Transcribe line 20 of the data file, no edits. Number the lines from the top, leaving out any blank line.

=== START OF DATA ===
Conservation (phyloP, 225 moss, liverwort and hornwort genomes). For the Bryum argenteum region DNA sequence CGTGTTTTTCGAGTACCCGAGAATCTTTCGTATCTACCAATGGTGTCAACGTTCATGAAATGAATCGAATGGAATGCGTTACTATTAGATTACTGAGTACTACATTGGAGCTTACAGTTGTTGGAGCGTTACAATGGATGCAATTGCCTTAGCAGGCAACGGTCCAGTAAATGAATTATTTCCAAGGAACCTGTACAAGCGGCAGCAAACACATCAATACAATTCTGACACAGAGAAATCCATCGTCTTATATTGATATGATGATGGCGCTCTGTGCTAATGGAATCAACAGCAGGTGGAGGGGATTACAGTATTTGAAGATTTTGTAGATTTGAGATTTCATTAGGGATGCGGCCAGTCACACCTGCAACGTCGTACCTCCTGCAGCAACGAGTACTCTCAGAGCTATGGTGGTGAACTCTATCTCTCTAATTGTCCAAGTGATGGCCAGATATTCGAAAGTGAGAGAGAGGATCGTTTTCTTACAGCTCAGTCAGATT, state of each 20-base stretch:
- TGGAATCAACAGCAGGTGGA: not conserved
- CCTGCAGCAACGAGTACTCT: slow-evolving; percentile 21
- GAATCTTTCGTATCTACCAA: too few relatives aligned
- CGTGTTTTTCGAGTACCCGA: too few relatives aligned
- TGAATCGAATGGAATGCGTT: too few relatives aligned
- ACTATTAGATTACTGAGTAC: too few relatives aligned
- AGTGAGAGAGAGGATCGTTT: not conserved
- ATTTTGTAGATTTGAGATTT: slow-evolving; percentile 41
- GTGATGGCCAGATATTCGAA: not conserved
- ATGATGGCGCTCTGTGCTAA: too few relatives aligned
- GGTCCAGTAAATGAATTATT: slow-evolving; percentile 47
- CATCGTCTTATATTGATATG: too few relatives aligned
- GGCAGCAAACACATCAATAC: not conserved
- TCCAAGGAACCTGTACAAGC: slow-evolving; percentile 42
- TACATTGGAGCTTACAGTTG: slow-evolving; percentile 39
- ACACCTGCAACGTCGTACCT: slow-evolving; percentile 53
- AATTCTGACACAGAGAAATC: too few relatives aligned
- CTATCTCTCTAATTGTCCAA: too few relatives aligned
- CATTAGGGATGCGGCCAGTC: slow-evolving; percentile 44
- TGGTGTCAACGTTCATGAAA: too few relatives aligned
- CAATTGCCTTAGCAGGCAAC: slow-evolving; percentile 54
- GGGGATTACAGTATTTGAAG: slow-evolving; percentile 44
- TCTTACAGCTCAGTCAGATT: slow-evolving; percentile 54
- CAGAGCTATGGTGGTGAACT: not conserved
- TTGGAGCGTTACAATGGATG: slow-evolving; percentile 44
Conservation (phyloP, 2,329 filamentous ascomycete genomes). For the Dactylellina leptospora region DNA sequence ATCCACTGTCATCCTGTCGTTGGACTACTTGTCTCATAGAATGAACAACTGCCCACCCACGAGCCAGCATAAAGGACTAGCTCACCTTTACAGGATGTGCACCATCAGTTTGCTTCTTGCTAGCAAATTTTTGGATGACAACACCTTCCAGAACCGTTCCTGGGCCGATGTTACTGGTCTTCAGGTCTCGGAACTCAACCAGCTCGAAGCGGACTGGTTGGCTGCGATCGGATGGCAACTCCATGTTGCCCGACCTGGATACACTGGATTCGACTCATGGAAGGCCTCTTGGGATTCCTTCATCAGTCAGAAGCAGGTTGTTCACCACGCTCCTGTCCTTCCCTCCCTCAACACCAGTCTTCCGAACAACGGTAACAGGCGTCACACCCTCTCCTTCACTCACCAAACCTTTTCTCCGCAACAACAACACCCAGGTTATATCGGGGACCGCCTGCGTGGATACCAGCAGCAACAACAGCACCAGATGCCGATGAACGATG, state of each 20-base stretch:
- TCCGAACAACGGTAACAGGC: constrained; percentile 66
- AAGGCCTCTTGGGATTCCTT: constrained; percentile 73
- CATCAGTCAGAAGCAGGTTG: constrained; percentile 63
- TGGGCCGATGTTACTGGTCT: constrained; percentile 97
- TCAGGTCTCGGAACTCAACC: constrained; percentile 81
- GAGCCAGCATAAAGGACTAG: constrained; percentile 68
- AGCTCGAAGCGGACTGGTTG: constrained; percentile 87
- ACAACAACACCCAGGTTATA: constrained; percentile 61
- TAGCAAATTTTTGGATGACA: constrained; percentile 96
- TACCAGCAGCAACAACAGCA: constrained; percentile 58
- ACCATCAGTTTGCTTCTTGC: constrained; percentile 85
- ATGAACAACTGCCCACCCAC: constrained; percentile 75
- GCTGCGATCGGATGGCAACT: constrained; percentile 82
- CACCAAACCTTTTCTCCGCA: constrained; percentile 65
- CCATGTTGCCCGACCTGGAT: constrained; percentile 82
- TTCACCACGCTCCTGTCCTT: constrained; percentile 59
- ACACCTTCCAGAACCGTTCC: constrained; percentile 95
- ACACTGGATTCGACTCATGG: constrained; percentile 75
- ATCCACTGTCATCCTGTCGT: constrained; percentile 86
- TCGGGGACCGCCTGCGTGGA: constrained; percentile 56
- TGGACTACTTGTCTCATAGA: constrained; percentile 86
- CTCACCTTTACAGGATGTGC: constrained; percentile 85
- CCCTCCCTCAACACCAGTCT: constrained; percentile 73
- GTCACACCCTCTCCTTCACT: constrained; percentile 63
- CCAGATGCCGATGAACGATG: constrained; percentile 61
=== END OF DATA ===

- CATTAGGGATGCGGCCAGTC: slow-evolving; percentile 44